> > Well, once I learned to understand that it is not 'teaching' alone that is > the determinant of a student's success - it is the 'learning+teaching' > dyad. To 'work with' this dyad, I believe what I call 'prose + structural > graphics' (p+sg) is needed. (CS Peirce did a lot with dyads and triads in > general (and perhaps with this dyad in particular) - but all his work is > done in 'pure prose'; is thus rather difficult to understand and apply. I > believe that I was able to understand several of Peirce's insights after I > put 'p+sg' to work. >
Yes, I was thinking of CS Peirce just as I got to this passage, because I do associate his name with the need for structure graphics.
Dr. Susan Haack, a well know philosopher and writer on Pragmatism, came to our Linus Pauling House based think tank in Portland that time, and told us stories of Peirce and also Rorty (one of my mentors at Princeton).
She talked about how Peirce retreated at the end of his life, might have seemed misanthropic, no one to relate with much I think. Graphics were important.
I haven't had the luxury of studying a lot of Pierce as i specialized somewhat early in Vienna Circle stuff, which includes Wittgnstein, but also Jung and Freud.
I still plan to read more of his stuff (Pierce's, also Haack's), or get to stellar lectures thereon (I enjoy a good lectures and voluntarily attend them quite often).
What I do remember, in terms of structured graphics, is the Evelyn Wood Reading Dynamics course I took in Manila.
These were business-dressed people in a skyscraper in Makati (biz district, lots of high rises), me a high schooler but somewhat out of my element. But not, I fit right in.
This was useful stuff!
They strongly encouraged structured graphical note-taking techniques, also used when doing "a recall" -- what you always do after finishing some reading: do a written recall to help it become longer term in your thinking.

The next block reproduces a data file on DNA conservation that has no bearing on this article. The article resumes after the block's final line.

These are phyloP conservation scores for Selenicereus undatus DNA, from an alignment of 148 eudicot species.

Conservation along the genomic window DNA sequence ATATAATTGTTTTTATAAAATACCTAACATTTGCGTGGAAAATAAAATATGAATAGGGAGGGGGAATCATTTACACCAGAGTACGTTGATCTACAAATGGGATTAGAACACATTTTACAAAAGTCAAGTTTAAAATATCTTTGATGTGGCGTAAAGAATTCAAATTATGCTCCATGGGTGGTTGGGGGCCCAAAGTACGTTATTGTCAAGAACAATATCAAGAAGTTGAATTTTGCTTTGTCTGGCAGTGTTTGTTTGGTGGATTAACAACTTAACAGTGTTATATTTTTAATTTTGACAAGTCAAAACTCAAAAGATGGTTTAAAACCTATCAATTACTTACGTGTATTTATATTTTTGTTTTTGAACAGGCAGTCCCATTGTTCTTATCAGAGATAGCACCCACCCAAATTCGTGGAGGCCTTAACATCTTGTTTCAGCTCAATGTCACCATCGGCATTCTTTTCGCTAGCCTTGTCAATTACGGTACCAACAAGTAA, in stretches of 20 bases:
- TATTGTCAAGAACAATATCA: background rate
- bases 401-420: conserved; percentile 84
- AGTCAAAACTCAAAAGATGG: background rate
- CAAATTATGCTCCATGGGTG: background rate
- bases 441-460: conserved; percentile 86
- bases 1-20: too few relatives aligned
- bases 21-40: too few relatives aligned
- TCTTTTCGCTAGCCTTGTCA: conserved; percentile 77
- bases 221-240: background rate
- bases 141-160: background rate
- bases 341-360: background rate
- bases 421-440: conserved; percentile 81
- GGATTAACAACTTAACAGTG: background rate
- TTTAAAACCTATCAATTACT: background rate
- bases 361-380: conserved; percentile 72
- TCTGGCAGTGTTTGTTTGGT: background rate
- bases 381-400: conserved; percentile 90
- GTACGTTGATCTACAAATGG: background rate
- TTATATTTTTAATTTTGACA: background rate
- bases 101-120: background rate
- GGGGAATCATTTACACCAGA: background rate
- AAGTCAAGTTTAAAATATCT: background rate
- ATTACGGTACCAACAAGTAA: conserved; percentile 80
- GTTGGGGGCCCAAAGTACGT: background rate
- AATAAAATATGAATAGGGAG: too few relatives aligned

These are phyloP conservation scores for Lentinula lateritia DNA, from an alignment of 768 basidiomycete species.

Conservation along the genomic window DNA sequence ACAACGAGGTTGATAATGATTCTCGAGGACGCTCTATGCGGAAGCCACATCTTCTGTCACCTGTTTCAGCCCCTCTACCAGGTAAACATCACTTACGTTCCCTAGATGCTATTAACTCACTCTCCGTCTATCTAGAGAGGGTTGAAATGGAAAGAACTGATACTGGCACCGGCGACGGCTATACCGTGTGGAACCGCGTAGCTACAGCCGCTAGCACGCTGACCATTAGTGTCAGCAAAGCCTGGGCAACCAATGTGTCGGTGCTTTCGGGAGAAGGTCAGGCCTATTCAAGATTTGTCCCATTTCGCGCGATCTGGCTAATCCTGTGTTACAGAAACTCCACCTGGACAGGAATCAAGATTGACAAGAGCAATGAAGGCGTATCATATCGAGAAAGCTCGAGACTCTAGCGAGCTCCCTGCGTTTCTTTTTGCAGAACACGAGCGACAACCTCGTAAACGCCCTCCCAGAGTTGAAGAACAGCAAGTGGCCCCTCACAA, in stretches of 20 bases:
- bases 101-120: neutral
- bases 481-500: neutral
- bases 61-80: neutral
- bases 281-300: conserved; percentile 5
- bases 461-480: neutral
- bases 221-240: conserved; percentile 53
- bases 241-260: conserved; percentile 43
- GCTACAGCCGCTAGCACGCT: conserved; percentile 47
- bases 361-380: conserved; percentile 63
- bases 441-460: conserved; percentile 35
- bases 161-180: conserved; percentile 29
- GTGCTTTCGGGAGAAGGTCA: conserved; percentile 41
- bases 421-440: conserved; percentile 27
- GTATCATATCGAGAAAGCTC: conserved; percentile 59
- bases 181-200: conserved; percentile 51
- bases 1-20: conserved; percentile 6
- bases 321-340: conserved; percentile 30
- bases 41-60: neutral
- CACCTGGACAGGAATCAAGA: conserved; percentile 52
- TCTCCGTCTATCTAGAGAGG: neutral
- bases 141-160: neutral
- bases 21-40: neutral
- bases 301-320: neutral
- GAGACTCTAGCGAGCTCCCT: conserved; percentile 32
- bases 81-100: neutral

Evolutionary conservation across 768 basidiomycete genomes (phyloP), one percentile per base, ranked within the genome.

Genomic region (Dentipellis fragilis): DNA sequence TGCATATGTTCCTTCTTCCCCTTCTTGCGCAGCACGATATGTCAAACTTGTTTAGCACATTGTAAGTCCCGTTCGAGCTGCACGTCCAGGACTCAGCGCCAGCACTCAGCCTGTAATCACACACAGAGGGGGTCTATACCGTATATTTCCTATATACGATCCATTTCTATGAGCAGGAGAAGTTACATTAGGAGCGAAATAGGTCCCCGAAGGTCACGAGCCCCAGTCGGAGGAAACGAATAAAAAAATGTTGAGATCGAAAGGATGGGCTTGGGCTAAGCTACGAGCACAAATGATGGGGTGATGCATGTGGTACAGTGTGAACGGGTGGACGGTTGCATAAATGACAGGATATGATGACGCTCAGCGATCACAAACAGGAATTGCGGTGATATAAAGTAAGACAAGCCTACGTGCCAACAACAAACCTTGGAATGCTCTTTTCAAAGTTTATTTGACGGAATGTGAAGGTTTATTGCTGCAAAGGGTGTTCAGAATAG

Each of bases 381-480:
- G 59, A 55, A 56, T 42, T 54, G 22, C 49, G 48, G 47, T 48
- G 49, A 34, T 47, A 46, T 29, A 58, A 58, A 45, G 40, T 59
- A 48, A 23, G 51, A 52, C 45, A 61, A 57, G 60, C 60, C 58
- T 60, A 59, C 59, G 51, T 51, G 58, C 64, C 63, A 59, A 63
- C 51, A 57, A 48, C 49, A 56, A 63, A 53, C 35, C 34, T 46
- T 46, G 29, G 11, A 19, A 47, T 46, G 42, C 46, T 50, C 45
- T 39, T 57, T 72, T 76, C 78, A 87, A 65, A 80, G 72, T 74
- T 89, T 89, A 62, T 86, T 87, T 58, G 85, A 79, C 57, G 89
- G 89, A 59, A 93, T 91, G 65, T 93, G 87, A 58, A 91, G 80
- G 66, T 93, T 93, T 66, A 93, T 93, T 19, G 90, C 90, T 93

I don't say I always do this (anyway, one couldn't, as you'd have to do a recall of the recall as you wrote / read them).
The most hyped / advertised goal of the Evelyn Wood course was you'd be able to read at superhuman speeds.
It was more a training in how to take it in non-linearly, pages at once, then sort it out in the recall period.
Sounds naive but you could say that "flip through quickly" mode was only for fluff, and the more technical and challenging things got the slower you'd go. Back to reality. No superpowers today.
But even there, great advice, like: study the Figures ahead of time (like the graphs in a textbook), read the captions, ponder the diagrams.
That way, when you read, you don't have to break the flow of the narrative to study the picture then, as you've already studied it, so just flash on it and continue with your reading.
Yes, good thinking.
> > > I was exulting in how Cyberia now offers you > > private lessons from qualified teachers in the > > comfort of your own nook or cranny, no need > > to venture into the rough and tumble world and > > find some "classroom" in some far corner of > > some campus. The campus is on-line. > > > Indeed. I am trying to get this 'p+sg' into Cyberia - hopefully will be > able to do that soon. >
And / or you may be able to identity existing content that looks like sg going forward.
What I've discovered in my several decades of predicting the future is:
(a) I am often right but enough off in my imagining that at first I don't see that what I anticipated is already here
(b) things that materialize have a longer evolutionary period that seems clearer in retrospect, such that it looks like we've "always" been getting ready for X (they've been getting ready for computer languages since Leibniz).
(c) things spiral. You'll anticipate X but in X there are echoes of Y in the much farther off future, and Z and so on. The time tunnel is long and there's lots of repetition wherein nothing quite repeats (Heraclitus is right about his river, but that doesn't mean there's no repetitiveness). That spiral is both backwards (to the past) and forwards (to the future).
PS: in terms of schematic or structural graphics, I know you don't view Youtubes a lot as it's not easy where you're at. However I think you'd be pleasantly gratified how much in the way of structural graphics is already out there. Pierce must have felt the future too. So much of Khan Academy is just line drawings. Doodles. Like stuff on a blackboard, done in real time. That's a sweet spot with quite a big radius. I play in the same ballpark. Cave paintings. xkcd.com (primitive stick figure comics, and favorited by many into Python e.g. http://xkcd.com/556/ ).